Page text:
Analysis and Commentary

Episode 16 — Mark Chilcote from Energy Renaissance

Analysis and Commentary

In episode 16 of @AuManufacturing Conversations with Brent Balinski, we hear from Mark Chilcote, Managing Director of Energy Renaissance.

ER was founded in 2015, is currently running a pilot plant at Tomago, and is preparing to begin volume production of lithium ion batteries by the end of the year.  

This interview comes during a week where industry minister Ed Husic and Tesla chair Robyn Denholm have used high-profile speeches to draw attention to Australia’s massive, unrealised potential to create wealth within the lithium battery value chain.

As Chilcote points out:

“I think there are some specialist areas, I think BHP in Western Australia are making good strides in the processing of nickel, for example. We still have an awful long way to go, I think. At the moment, when we start our cell manufacture in 18 months’ time, unfortunately we will still have to import 100 per cent of the product that goes into those cells, even though at the core of it, it’ll be Australian minerals.”

This episode is generously sponsored by the All Energy Australia Exhibition and Conference, which will be held October 26 and 27 at the Melbourne Convention and Exhibition Centre. You can hear Chilcote expand on the challenges and opportunities of building a vertically-integrated battery and cell manufacturing facility at the event.

If you enjoy the conversation and you haven’t already, please subscribe, leave a review via the podcast platform of your choice, and help us spread the word.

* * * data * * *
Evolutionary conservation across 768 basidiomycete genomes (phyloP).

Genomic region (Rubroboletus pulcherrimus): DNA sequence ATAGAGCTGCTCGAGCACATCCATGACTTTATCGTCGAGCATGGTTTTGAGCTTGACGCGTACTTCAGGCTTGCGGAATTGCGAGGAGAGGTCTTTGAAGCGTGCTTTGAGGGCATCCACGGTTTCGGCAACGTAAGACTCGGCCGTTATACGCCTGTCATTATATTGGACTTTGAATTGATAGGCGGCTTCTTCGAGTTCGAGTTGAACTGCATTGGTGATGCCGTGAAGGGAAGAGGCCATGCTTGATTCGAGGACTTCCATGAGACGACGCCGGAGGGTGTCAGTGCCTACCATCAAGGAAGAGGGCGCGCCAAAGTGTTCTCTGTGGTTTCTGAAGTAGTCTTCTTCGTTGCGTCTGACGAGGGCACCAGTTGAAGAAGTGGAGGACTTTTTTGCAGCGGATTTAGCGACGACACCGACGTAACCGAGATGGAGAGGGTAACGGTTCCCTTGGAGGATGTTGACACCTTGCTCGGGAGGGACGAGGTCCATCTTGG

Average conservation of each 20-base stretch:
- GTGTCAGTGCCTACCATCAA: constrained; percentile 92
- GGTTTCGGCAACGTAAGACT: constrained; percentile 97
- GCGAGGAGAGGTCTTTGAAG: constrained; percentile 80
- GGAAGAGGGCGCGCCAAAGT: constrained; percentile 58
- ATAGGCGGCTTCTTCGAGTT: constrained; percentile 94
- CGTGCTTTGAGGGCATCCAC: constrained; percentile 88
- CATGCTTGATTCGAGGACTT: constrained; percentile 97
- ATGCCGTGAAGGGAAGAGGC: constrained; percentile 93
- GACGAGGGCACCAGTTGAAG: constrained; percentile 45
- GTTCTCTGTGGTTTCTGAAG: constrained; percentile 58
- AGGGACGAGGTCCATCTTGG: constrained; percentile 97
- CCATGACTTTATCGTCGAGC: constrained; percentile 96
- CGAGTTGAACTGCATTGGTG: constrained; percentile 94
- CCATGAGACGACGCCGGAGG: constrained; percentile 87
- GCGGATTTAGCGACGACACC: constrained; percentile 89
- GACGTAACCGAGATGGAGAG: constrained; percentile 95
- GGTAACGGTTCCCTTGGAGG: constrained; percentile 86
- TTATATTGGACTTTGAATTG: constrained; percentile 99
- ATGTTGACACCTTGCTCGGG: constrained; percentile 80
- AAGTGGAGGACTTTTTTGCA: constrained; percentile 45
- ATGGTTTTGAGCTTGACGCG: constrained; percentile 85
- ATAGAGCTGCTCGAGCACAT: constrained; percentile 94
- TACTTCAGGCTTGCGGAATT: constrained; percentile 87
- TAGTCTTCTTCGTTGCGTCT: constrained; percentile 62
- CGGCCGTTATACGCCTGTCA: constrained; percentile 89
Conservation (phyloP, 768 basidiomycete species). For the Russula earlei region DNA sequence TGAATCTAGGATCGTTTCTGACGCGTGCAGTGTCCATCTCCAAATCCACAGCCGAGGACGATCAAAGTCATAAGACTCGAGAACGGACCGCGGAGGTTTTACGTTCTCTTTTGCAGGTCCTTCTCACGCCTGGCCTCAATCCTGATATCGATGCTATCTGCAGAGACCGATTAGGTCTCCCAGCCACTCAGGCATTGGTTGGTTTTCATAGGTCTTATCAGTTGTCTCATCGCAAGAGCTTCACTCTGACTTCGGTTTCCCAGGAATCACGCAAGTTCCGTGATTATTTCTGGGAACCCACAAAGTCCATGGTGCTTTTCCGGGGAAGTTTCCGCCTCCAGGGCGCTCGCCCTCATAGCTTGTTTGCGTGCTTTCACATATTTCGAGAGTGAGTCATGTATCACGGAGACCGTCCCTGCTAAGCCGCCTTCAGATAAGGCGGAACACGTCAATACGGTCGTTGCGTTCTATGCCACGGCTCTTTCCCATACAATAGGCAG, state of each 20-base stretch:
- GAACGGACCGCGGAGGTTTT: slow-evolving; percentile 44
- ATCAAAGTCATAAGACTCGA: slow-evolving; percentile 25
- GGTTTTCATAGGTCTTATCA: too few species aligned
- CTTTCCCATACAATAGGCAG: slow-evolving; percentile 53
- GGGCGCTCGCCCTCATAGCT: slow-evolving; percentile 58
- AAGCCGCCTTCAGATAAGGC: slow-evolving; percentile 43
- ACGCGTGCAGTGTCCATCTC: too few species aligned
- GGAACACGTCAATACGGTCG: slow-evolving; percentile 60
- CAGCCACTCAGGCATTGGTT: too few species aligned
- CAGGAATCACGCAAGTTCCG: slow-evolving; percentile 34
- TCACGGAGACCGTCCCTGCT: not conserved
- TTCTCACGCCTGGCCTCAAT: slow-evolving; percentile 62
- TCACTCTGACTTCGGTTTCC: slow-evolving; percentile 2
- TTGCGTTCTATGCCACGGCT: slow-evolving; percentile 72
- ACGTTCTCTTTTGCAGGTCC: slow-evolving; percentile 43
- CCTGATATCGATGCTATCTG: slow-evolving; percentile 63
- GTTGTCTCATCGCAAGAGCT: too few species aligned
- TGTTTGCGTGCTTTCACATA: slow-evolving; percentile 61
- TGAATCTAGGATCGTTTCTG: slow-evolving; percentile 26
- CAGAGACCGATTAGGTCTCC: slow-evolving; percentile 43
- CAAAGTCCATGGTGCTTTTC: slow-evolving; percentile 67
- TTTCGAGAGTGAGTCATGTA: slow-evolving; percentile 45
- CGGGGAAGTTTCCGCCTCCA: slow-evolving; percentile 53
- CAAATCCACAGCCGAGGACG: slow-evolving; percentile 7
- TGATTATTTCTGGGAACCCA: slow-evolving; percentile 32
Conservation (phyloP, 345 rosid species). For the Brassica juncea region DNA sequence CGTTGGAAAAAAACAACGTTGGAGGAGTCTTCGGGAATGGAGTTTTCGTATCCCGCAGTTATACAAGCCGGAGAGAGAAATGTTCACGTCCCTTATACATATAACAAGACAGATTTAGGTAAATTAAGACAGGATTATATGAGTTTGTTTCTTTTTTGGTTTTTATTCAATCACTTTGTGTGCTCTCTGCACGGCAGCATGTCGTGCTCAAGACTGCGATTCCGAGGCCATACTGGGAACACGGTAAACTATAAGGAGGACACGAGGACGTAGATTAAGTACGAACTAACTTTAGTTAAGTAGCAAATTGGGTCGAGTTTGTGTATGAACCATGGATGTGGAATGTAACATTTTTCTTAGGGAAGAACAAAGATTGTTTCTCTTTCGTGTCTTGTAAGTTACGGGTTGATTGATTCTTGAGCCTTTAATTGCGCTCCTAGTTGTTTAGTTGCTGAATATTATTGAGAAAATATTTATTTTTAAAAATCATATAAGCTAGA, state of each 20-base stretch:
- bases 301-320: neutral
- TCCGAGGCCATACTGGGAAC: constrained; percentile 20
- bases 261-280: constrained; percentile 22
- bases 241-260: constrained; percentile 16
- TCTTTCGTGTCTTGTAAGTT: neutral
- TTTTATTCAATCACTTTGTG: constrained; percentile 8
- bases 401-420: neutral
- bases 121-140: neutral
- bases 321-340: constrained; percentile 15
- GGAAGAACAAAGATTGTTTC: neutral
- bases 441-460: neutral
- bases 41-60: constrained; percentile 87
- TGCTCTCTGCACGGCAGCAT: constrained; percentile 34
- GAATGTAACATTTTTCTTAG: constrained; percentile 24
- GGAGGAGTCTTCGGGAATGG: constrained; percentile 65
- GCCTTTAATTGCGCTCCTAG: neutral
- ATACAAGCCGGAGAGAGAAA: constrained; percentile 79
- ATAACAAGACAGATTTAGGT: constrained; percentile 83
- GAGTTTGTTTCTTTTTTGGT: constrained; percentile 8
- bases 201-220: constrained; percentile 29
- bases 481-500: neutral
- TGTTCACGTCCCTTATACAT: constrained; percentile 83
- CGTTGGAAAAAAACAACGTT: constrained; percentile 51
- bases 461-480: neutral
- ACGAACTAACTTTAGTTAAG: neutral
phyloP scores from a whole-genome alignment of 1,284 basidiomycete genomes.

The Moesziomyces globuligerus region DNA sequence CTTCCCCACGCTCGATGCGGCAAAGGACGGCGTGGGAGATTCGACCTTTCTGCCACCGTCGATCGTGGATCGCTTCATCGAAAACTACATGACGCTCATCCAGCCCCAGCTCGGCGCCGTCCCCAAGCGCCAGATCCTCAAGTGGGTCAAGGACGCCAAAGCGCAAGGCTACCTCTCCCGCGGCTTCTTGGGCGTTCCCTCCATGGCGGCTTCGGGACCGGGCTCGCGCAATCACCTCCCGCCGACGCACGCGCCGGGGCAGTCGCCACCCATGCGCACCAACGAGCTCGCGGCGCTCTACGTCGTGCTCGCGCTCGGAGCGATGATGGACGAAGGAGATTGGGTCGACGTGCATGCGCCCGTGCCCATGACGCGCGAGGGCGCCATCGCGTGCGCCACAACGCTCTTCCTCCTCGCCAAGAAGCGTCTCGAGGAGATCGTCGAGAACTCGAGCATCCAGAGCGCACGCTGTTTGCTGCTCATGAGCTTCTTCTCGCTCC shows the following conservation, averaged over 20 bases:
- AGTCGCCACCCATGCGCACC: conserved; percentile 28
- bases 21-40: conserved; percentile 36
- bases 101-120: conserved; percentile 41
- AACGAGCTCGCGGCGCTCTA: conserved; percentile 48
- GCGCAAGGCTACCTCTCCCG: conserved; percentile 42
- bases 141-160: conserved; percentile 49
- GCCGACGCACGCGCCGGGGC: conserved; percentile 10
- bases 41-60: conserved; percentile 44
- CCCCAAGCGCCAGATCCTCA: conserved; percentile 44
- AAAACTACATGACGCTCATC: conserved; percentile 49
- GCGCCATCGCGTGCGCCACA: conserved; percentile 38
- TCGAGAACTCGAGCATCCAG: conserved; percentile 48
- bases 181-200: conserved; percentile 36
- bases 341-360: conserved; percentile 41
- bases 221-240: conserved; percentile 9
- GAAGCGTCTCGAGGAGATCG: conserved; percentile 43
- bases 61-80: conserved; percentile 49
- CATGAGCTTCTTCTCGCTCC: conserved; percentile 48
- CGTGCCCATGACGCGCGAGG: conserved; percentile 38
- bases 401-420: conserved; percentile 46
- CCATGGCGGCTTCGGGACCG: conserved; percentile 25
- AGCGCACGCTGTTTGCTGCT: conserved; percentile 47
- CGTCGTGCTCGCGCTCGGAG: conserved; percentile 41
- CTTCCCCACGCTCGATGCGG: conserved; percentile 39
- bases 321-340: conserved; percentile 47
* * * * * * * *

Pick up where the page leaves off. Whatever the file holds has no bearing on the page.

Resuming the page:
Episode guide

1:15 – introduction to the company and its ambition to move into battery cell manufacturing as well as battery energy storage systems.

2:20 – A glossary or battery terms.

4:28 – Picking a niche and doing market research in the company’s early days.

7:25 – Moving into Renaissance One, after operating its pilot plant, then rolling out the robots next year.

9:38 – Growing Australian participation in Energy Renaissance’s supply chain, with the example of local company Academy Sheetmetal.

11:28 – Why 99 per cent Australian content is the goal but 100 per cent is unlikely.

13:10 – There’s “an awful long way to go” with adding value. Chilcote explains why more battery manufacturers would be great for everyone as well as competition for his business.

15:10 – Demystifying a few things about battery making and our ability to participate in it. “We have every ingredient. I think we’ve just got to change our mindset to wanting to do it rather than just making our money out of digging it out of the ground.”

17:55 – The difficulties in getting investment support in Australia. Plus the federal politician who told ER they’d be better off manufacturing offshore.

21:10 – What does a legislated 43 per cent emissions reduction target mean for companies?

23:27 – We can take a few lessons from the Americans.

Further reading




Picture: Members of Energy Renaissance’s team, with Chilcote on the far right (credit: Energy Renaissance)

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